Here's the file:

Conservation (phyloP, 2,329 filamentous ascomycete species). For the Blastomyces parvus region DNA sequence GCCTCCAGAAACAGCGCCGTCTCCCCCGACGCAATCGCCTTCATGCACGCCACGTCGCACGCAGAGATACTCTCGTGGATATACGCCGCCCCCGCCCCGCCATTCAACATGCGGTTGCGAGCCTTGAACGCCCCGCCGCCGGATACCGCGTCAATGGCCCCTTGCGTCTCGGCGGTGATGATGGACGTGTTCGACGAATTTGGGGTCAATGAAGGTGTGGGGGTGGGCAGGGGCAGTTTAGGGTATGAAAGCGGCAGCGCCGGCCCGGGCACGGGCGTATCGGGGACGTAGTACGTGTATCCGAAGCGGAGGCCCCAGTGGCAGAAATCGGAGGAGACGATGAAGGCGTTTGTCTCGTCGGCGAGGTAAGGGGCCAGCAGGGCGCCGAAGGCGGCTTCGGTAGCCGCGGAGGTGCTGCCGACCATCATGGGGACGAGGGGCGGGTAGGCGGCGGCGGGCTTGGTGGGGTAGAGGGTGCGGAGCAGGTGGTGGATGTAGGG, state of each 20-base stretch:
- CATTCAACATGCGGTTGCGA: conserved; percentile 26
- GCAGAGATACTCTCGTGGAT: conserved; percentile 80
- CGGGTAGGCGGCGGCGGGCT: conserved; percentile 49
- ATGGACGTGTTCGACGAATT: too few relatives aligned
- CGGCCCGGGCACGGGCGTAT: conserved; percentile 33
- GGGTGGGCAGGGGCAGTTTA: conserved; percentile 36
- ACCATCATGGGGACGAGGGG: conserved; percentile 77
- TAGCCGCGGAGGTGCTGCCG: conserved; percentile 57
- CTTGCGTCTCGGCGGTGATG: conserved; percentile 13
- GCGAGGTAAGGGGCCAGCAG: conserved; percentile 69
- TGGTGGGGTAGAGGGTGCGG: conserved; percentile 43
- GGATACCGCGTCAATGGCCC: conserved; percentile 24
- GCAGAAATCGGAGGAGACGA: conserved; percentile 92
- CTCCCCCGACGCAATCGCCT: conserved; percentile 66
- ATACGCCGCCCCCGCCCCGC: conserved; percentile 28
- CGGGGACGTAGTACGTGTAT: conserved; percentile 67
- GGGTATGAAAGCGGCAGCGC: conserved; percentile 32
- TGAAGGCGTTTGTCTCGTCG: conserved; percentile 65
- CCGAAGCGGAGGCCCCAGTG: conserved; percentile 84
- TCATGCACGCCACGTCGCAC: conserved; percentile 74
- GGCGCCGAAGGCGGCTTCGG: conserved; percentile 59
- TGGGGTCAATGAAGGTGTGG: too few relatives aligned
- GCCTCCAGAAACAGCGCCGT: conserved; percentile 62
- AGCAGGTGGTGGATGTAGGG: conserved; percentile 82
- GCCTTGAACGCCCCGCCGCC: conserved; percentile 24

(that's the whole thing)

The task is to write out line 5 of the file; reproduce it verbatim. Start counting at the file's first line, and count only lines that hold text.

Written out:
- ATGGACGTGTTCGACGAATT: too few relatives aligned